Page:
Biden's New 'Harm Reduction' Policy Could Actually Stem Opioid Epidemic
A deadly plague continues to rage across America, and neither vaccines nor face masks nor herd immunity can stop it. The epidemic of drug overdose deaths has taken more lives than COVID-19 and is more intractable. But the Biden administration is showing a welcome openness to a new strategy.
That approach is known broadly as "harm reduction." The idea is that drug abuse should be regarded as a public health problem, not a crime or a sin. Prohibiting and punishing drug use doesn't work. A better option is helping illicit users modify their behavior to reduce their risks.
"I believe this administration is the first to use the term 'harm reduction' in its drug strategy," says Maritza Perez, director of the office of national affairs for the Drug Policy Alliance.
The risks of opioid use in particular are grave and growing. In 2019, the number of drug overdose deaths was 70,630, the highest ever, and most involved opioids. But in 2020, the total was 93,331, an increase of 32 percent. Since 1999, more than 900,000 Americans have died of drug overdoses.
The epidemic has its roots in the 1990s, when drug companies brought out new opioids such as OxyContin, which were marketed as safe for treating chronic pain. But many patients became addicted, and some died of overdoses.
You might think that the federal crackdown on pain prescriptions and the successful lawsuits against pharmaceutical companies would make a big difference, and you would be right: The number of fatalities involving nonprescription opioids has soared.
For the past half-century, presidents of both parties have seen drug abuse as a job for police and prosecutors, relying on harsh punishment to deter buyers and sellers. But mass incarceration failed — and President Joe Biden, who helped bring it about as a U.S. senator, now recognizes it was "a big mistake."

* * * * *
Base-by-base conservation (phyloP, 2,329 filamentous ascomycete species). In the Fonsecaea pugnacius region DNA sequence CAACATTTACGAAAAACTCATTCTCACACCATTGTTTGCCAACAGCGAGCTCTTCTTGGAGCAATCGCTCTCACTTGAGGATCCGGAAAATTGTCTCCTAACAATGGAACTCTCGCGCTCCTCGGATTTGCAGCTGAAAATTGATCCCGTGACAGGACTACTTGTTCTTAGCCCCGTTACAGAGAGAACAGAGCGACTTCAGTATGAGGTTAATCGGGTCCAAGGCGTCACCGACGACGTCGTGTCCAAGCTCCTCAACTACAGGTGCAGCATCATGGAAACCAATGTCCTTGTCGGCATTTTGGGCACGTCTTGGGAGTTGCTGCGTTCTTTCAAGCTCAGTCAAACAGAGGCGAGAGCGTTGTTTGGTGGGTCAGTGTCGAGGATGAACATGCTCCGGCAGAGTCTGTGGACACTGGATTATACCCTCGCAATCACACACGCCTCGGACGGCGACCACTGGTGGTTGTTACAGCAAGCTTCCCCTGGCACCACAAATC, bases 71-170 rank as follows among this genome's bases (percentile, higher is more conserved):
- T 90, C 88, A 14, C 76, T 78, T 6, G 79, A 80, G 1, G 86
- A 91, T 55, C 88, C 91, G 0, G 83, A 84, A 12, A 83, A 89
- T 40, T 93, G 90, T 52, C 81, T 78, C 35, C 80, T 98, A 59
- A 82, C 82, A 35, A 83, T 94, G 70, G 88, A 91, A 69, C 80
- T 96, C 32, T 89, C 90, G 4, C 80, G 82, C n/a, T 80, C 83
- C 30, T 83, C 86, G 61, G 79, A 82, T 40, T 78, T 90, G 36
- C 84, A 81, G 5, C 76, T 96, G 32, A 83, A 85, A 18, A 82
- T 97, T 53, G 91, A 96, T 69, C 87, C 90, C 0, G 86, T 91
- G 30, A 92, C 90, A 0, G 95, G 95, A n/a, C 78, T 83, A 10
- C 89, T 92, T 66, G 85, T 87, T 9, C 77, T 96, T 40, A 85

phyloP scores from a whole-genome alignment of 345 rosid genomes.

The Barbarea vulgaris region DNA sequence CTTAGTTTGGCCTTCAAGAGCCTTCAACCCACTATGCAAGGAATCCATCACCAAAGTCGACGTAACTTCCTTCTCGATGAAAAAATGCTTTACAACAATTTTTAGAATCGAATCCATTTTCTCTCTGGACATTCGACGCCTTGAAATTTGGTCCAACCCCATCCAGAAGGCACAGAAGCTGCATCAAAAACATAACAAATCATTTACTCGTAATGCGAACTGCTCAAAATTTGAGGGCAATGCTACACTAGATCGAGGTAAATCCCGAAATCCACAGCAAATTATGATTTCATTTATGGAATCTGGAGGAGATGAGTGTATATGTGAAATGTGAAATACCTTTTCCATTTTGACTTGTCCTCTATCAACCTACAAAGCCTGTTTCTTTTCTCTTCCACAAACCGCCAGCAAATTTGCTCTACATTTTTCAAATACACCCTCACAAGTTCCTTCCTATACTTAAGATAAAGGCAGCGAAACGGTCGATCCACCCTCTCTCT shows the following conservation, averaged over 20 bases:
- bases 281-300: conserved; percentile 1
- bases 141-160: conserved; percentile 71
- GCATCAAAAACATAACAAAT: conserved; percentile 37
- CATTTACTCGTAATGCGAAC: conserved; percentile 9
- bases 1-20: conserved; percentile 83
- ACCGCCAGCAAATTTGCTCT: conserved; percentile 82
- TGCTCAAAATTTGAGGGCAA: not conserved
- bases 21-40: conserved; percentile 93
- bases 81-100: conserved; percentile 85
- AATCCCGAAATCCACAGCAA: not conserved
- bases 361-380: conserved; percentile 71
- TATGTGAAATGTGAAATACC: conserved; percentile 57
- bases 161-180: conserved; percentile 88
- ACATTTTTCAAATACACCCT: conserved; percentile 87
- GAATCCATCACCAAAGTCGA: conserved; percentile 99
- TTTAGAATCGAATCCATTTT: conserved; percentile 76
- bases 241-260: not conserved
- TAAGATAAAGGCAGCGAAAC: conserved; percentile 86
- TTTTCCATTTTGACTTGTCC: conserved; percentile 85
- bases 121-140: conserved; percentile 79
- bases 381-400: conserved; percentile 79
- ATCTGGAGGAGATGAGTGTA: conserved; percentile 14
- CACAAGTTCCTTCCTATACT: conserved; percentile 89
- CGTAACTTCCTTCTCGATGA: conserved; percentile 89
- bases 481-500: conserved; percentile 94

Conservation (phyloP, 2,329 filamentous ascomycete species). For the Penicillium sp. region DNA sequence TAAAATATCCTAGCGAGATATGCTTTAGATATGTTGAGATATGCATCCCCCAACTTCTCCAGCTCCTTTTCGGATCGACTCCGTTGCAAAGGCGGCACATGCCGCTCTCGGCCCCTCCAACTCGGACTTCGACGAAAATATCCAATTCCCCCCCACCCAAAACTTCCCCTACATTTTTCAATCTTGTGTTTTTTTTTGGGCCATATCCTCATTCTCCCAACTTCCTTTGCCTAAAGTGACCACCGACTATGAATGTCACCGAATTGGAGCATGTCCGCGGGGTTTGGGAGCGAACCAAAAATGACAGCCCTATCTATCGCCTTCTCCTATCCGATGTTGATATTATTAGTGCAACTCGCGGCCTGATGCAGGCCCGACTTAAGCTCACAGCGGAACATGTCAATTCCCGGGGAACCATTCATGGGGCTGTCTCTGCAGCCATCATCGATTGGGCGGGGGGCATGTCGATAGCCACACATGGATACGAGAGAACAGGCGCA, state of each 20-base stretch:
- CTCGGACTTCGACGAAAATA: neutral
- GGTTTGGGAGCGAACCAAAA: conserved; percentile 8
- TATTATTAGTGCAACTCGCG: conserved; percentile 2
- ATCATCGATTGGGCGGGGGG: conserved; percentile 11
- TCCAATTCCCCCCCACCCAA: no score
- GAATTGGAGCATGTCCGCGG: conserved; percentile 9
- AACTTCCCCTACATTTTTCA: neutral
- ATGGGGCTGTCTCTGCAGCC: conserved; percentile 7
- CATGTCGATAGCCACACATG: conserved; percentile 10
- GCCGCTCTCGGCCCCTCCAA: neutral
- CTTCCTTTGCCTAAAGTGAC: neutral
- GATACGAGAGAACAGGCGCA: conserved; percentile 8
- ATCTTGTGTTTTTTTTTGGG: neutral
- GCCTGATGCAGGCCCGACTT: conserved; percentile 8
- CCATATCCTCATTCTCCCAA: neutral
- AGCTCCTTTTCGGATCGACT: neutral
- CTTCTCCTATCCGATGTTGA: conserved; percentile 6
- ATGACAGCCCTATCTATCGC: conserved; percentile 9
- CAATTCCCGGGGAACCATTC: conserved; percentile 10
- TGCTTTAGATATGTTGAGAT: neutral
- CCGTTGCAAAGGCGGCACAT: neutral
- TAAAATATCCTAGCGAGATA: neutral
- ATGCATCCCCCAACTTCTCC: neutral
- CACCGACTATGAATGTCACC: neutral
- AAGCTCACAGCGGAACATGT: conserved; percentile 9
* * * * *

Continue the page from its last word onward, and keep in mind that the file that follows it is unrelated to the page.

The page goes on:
Today, he's embracing something different: trying to keep drug users alive while facilitating their access to ways of overcoming addiction and avoiding death. The COVID-19 relief act enacted this year includes $30 million for programs aimed at harm reduction.
Among these are syringe services, which let injecting drug users get free, sterile needles without fear of arrest. These are a time-tested method of curbing lethal diseases, including HIV and hepatitis C, but they have long been barred from federal funding. President Barack Obama got the ban lifted, but when Republicans regained control of Congress in 2011, they restored it.
Even former Vice President Mike Pence, however, was willing to allow syringe services when things got dire enough. As governor of Indiana in 2015, he approved a program in one county to combat a severe outbreak of HIV. "I will tell you that I do not support needle exchange as anti-drug policy," he said then. "But this is a public health emergency." The program was a phenomenal success.
The White House has issued a long statement of its drug policy priorities, with an eye to reducing fatal overdoses. It promises to improve access to drugs used to treat and overcome opioid dependence. It endorses efforts to promote the use of naloxone, which can reverse overdoses, and test strips to detect fentanyl, a highly potent opioid that suppliers often mix into heroin and cocaine — with sometimes tragic results.
The point is not only to save drug users from sudden death but also to give them a path away from addiction. Harm-reduction organizations, the White House statement says, "can build trust over time with patients and are in a unique position to encourage (drug users) to request treatment, recovery services and health care." This year's expansion of the Affordable Care Act has also made it possible for more people to get mental health and substance abuse treatment.
But the addiction to law enforcement is hard to break. Biden has proposed to make permanent the Trump administration's policy of classifying all fentanyl-related substances as Schedule I drugs, exposing users to stiff criminal penalties.
That's the opposite of harm reduction — adding the hazards of imprisonment to the risk of overdose. Not to mention that, as we've learned from decades of trying to eradicate cocaine, heroin and methamphetamines, locking up people for using drugs doesn't keep people from using drugs.
Biden has taken a big step toward a better future. But he still has one foot stuck in the past.
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